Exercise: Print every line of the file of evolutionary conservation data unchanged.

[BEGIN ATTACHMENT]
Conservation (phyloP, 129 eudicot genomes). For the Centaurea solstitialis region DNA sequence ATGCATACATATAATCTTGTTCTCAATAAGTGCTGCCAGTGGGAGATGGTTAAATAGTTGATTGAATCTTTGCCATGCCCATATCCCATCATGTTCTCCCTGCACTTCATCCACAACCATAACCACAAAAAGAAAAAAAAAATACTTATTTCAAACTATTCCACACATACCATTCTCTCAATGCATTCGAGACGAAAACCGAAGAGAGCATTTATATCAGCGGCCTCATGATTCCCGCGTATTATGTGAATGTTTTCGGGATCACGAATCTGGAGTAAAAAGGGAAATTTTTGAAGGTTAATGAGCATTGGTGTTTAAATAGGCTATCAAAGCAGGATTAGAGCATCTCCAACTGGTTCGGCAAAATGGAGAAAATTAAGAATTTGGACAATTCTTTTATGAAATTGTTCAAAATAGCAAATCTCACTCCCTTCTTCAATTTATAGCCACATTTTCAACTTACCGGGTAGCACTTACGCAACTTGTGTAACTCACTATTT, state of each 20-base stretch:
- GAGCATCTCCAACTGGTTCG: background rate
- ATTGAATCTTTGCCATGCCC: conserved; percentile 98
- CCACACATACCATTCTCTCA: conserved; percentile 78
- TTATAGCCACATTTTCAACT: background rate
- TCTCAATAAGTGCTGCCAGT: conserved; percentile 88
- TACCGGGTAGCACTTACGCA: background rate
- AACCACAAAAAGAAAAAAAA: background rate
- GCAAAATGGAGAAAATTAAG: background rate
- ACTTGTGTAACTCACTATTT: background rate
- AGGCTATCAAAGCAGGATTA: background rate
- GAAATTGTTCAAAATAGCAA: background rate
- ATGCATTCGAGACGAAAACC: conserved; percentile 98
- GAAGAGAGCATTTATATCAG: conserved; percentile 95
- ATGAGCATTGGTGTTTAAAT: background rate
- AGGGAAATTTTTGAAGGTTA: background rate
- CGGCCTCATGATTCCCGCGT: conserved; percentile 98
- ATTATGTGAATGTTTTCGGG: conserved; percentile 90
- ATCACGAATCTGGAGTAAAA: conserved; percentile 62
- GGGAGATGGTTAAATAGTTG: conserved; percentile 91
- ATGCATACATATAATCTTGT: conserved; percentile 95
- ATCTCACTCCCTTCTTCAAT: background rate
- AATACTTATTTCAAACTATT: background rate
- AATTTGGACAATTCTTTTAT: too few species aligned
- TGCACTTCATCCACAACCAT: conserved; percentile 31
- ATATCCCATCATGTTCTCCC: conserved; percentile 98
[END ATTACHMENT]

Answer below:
Conservation (phyloP, 129 eudicot genomes). For the Centaurea solstitialis region DNA sequence ATGCATACATATAATCTTGTTCTCAATAAGTGCTGCCAGTGGGAGATGGTTAAATAGTTGATTGAATCTTTGCCATGCCCATATCCCATCATGTTCTCCCTGCACTTCATCCACAACCATAACCACAAAAAGAAAAAAAAAATACTTATTTCAAACTATTCCACACATACCATTCTCTCAATGCATTCGAGACGAAAACCGAAGAGAGCATTTATATCAGCGGCCTCATGATTCCCGCGTATTATGTGAATGTTTTCGGGATCACGAATCTGGAGTAAAAAGGGAAATTTTTGAAGGTTAATGAGCATTGGTGTTTAAATAGGCTATCAAAGCAGGATTAGAGCATCTCCAACTGGTTCGGCAAAATGGAGAAAATTAAGAATTTGGACAATTCTTTTATGAAATTGTTCAAAATAGCAAATCTCACTCCCTTCTTCAATTTATAGCCACATTTTCAACTTACCGGGTAGCACTTACGCAACTTGTGTAACTCACTATTT, state of each 20-base stretch:
- GAGCATCTCCAACTGGTTCG: background rate
- ATTGAATCTTTGCCATGCCC: conserved; percentile 98
- CCACACATACCATTCTCTCA: conserved; percentile 78
- TTATAGCCACATTTTCAACT: background rate
- TCTCAATAAGTGCTGCCAGT: conserved; percentile 88
- TACCGGGTAGCACTTACGCA: background rate
- AACCACAAAAAGAAAAAAAA: background rate
- GCAAAATGGAGAAAATTAAG: background rate
- ACTTGTGTAACTCACTATTT: background rate
- AGGCTATCAAAGCAGGATTA: background rate
- GAAATTGTTCAAAATAGCAA: background rate
- ATGCATTCGAGACGAAAACC: conserved; percentile 98
- GAAGAGAGCATTTATATCAG: conserved; percentile 95
- ATGAGCATTGGTGTTTAAAT: background rate
- AGGGAAATTTTTGAAGGTTA: background rate
- CGGCCTCATGATTCCCGCGT: conserved; percentile 98
- ATTATGTGAATGTTTTCGGG: conserved; percentile 90
- ATCACGAATCTGGAGTAAAA: conserved; percentile 62
- GGGAGATGGTTAAATAGTTG: conserved; percentile 91
- ATGCATACATATAATCTTGT: conserved; percentile 95
- ATCTCACTCCCTTCTTCAAT: background rate
- AATACTTATTTCAAACTATT: background rate
- AATTTGGACAATTCTTTTAT: too few species aligned
- TGCACTTCATCCACAACCAT: conserved; percentile 31
- ATATCCCATCATGTTCTCCC: conserved; percentile 98